- Maria Abi-Habib; Austin Ramzy (25 February 2019), Indian Jets Strike in Pakistan in Revenge for Kashmir Attack Quote: "A spokesman for Pakistan’s armed forces, Maj. Gen. Asif Ghafoor, on Tuesday posted on Twitter four images of a forested area pockmarked with small craters and debris, which he said was the site of Indian airstrikes."
- Slater, Joanna; Constable, Pamela (27 February 2019). "Pakistan captures Indian pilot after shooting down aircraft, escalating hostilities". The Washington Post. Archived from the original on 27 February 2019. Retrieved 27 February 2019.
- @DFRLab (28 February 2019), "Surgical Strike in Pakistan a Botched Operation? Indian jets carried out a strike against JEM targets inside Pakistani territory, to questionable effect", Medium Quote: "Indian fighter jets carried out strikes against targets inside undisputed Pakistani territory, but open-source evidence suggested that the strike was unsuccessful."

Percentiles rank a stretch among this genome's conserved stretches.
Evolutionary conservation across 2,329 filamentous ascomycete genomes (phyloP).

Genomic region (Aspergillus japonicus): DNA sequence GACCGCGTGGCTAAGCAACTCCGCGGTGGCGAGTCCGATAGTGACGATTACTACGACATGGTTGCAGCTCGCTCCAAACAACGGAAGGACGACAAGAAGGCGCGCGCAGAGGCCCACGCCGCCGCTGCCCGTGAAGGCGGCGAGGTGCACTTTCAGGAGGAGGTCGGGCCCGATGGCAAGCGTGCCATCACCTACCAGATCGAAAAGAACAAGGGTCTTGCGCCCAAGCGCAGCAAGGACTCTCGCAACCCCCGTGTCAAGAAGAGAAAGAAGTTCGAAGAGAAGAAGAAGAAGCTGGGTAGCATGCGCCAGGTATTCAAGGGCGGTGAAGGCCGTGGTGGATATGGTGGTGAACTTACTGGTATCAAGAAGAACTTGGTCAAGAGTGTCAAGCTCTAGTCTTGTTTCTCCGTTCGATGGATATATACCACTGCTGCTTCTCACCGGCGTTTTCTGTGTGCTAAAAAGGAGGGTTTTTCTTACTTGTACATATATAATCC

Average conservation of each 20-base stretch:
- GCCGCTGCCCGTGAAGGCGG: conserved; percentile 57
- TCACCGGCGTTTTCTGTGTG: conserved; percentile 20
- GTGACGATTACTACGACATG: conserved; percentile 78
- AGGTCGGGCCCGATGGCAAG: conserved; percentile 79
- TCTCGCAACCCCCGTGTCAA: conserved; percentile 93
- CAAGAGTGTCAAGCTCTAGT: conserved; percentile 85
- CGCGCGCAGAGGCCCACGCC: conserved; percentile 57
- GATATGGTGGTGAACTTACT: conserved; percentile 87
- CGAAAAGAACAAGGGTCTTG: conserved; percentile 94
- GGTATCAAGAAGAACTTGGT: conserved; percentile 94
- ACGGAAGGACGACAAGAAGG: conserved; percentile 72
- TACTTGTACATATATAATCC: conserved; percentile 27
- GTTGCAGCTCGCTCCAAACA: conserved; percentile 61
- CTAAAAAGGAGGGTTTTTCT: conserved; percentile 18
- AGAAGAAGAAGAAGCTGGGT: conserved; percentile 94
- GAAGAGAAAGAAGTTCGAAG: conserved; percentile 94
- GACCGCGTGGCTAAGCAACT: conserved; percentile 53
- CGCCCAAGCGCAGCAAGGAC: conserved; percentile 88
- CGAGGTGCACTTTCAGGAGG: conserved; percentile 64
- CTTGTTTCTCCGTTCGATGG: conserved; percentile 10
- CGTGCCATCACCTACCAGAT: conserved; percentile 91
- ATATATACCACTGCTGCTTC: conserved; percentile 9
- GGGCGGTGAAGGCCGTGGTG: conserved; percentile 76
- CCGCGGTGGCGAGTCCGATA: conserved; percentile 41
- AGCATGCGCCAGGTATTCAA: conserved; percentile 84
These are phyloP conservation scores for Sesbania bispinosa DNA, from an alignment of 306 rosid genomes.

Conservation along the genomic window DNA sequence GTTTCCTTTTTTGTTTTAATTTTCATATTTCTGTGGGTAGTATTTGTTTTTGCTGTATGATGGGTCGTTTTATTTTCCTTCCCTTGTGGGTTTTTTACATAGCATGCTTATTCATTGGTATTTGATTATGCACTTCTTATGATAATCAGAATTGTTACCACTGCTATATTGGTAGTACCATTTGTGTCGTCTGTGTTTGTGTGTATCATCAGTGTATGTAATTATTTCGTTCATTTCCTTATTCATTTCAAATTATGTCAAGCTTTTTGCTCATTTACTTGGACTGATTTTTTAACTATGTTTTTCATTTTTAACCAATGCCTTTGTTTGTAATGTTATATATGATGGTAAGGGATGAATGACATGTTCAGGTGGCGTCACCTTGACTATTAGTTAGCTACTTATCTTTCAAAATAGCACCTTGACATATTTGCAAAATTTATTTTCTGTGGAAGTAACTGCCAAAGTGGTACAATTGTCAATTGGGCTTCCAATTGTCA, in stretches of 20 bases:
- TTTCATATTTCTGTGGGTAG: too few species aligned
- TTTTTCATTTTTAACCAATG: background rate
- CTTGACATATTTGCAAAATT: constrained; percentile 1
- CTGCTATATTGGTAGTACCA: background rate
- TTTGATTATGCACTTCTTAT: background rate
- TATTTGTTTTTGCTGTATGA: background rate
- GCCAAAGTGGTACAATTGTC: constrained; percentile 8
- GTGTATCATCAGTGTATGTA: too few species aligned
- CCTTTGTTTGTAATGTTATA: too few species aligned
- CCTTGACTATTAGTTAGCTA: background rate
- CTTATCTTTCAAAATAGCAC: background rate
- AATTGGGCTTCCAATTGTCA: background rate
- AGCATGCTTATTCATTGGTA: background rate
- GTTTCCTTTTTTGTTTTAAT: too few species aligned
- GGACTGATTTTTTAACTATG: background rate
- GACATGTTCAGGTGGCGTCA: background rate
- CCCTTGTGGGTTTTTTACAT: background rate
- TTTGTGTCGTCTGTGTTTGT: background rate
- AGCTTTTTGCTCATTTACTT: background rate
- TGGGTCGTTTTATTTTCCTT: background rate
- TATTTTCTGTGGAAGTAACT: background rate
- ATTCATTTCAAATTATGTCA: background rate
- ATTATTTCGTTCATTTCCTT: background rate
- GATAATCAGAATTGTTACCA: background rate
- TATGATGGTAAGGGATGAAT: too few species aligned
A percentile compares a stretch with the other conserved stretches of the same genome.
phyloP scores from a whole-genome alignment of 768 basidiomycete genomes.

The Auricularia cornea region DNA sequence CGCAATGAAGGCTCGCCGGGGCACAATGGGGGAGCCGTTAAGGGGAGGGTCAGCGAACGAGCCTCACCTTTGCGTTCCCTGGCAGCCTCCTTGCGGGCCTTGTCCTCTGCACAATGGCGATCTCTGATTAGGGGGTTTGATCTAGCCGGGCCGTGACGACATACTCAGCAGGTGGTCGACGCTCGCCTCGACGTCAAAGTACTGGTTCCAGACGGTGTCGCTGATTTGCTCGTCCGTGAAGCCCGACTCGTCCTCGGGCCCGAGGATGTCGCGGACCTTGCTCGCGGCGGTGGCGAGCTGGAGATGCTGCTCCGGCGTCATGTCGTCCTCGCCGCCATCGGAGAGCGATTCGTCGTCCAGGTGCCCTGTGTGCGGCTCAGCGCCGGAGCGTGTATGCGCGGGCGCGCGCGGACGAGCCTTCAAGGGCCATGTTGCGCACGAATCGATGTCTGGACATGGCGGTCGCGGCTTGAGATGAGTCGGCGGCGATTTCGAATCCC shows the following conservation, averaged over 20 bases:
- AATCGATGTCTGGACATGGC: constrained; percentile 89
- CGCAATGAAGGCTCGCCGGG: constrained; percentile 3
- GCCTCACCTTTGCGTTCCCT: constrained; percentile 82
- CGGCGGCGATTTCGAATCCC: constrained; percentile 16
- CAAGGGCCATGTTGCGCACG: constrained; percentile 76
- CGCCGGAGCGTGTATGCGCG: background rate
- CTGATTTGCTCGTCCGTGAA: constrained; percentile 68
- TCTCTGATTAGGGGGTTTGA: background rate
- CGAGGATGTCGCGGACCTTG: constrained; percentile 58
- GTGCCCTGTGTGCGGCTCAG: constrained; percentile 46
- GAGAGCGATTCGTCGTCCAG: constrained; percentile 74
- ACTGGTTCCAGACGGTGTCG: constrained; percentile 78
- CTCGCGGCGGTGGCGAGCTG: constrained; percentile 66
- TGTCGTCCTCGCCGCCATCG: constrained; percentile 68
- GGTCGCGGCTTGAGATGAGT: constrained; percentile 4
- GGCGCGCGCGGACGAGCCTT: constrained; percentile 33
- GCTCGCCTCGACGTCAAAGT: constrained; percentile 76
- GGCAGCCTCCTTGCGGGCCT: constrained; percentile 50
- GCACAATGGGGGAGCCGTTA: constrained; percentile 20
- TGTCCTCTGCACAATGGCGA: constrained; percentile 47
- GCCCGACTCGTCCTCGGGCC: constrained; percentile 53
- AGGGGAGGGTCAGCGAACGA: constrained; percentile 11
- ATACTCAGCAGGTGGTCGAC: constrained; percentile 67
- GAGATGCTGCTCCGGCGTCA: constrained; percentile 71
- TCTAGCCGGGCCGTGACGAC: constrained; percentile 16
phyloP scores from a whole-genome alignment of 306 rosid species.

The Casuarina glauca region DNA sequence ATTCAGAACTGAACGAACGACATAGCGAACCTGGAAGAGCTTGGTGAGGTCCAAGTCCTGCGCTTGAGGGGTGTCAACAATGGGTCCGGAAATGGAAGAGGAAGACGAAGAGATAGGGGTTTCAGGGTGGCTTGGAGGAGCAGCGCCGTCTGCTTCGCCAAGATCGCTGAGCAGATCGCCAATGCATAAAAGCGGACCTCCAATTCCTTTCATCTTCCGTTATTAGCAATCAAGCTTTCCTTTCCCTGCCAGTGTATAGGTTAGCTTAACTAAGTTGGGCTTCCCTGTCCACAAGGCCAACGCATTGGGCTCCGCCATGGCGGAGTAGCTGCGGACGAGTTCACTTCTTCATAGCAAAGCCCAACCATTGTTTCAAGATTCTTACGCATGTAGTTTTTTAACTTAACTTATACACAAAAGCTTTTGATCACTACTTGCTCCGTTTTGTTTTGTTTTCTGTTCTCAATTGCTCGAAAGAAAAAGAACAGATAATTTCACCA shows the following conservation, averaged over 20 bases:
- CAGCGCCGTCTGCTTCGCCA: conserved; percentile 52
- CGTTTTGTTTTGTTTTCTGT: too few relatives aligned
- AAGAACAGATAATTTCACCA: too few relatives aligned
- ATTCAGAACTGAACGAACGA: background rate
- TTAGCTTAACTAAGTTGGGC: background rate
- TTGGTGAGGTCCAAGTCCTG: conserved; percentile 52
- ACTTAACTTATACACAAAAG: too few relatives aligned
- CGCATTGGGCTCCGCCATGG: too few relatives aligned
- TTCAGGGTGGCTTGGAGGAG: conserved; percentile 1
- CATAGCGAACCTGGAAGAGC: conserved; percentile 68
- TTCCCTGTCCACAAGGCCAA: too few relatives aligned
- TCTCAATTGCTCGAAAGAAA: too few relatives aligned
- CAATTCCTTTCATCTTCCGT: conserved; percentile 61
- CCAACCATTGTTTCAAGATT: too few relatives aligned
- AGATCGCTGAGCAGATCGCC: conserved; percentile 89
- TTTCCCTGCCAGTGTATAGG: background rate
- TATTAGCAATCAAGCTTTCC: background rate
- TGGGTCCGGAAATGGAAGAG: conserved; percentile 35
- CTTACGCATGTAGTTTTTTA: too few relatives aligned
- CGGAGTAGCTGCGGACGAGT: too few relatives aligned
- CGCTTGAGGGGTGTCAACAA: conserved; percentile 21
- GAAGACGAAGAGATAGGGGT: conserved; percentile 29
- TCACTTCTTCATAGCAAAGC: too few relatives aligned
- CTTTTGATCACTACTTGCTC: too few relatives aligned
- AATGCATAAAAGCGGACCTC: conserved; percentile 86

- Martin Howell; Gerry Doyle; Simon Scarr (May 2019), Satellite images show buildings still standing at Indian bombing site, Reuters Quote: "The images produced by Planet Labs Inc, a San Francisco-based private satellite operator, show at least six buildings on the madrasa site on 4 March, six days after the airstrike. ... There are no discernible holes in the roofs of buildings, no signs of scorching, blown-out walls, displaced trees around the madrasa or other signs of an aerial attack."
- European Space Imaging (8 March 2019), PAKISTAN: Satellite Imagery confirms India missed target in Pakistan airstrike Quote: " ... said Managing Director Adrian Zevenbergen. '... The image captured with Worldiew-2 of the buildings in question shows no evidence of a bombing having occurred. There are no signs of scorching, no large distinguishable holes in the roofs of buildings and no signs of stress to the surrounding vegetation.' "